HOME  |  NEWS  |  BLOGS  |  MESSAGES  |  FEATURES  |  VIDEOS  |  WEBINARS  |  RESOURCE CENTER  |  INDUSTRIES
Page 1/2  >  >>
User Rank
Platinum
Re: We tried that before...
9/7/2011 11:15:46 AM
NO RATINGS
Mea culpa. The sentence should read:

Bearings made from PEEK compounds can take thermal
conditions up to 482F (250C).

User Rank
Platinum
Re: We tried that before...
8/22/2011 11:53:10 PM
NO RATINGS
I figured out the math they used for the conversion...

They actually meant 482C = 899.6F

Rounded off 482C = 900F

Flip the 9... 600F

Mathmatical dyslexia kicks in...

600C = 482F

At least that's the answer I got...

btw... 1st ® post

User Rank
Platinum
8/21/2011 8:58:41 PM
NO RATINGS
I'd like to learn about the design as well.  However, I like it when young engineers or in this case a student start to think outside the box and look at ideas that may be overlooked by others.  It's a good opportunity for us "others" to take a second look at something like plastic ball bearings.  I've had a little experience with plastic bearings at lower temps.  My experience was positive because of the chemical resistance of the plastic.

Another idea may be to use plastic slides rather than bearings in some instances.  In some designs a roller bearing type system may be a little overkill.

User Rank
Platinum
Not enough information here!
8/21/2011 11:51:25 AM
NO RATINGS
Interesting but way too little information.  And, IMHO, way too little engineering design.

User Rank
Gold
didn't work last time
8/21/2011 7:07:25 AM
NO RATINGS
That something has always been done that way is the worst reason for not changing it !  Congrats to most people for trying new ways, just evaluate the risks, the failures and be careful.  Far too many fail and don't put much effort into finding out why.

User Rank
Platinum
Re: We tried that before...Plastic Bearings in Jetpack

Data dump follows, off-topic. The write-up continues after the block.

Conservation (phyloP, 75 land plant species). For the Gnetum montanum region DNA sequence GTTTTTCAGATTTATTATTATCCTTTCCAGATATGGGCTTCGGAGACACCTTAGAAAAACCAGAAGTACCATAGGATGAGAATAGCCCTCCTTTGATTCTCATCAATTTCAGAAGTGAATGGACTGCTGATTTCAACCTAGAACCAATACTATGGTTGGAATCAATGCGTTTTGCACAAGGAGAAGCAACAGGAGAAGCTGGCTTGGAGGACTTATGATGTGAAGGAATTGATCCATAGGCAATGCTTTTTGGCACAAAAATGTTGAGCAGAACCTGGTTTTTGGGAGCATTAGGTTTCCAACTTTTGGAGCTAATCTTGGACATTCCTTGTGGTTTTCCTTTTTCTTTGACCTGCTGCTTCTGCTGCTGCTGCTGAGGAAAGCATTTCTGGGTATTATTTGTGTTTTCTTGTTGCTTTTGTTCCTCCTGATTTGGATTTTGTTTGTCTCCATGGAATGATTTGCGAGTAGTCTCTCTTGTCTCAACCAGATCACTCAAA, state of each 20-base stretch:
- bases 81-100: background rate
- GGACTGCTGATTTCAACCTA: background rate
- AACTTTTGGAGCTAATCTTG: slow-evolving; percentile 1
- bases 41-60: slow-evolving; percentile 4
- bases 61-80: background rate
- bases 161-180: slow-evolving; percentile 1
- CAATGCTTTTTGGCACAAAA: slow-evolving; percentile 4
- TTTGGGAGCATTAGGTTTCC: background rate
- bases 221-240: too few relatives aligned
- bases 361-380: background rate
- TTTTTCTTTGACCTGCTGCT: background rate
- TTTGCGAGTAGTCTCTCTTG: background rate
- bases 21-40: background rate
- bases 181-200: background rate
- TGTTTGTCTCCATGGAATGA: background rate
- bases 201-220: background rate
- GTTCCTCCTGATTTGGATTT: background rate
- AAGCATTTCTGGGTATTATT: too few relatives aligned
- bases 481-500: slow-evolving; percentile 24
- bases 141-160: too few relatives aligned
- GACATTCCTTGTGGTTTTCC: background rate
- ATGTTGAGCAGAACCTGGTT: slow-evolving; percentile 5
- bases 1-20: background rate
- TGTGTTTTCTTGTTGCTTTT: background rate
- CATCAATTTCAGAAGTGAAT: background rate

8/19/2011 1:13:24 PM
NO RATINGS
They all jumped on one error but missed the part about the bearings not being in the high temperature area. So, although there is a serious error, it is in a different area..

If the bearings are replaced every few flights, it would be very interesting to know why, since I don't do any applications where service that often would be accepted. In fact, A lot more information about the jetpack would be interesting. I don't think that the location of the jets was obvious, in fact, I did not see anything that looked like a jet any place above the wearers cg. and so I would really like to know how it is made to be stable. It does seem to be quite different from the other jetpacks that I have seen. So more information on that part would be good.

I do wonder more than a little about the durability of the IGUS bearings if they must be replaced that often, how about a description of why?

User Rank
Iron
Re: We tried that before...
8/19/2011 11:15:04 AM
NO RATINGS
Welcome to the world of flight.  For the pilot's safety and longevity, a bearing that keeps him secured to his craft is an important component.  The aviation authorities probably thinks so as well.  This old guy would rather see an established material used with a robust configuration (AKA overkill) on this critical component until the loading parameters are better defined and the plastic bearing can be tested and confirmed to a much higher reliability.  Why do you think aircraft cost so much?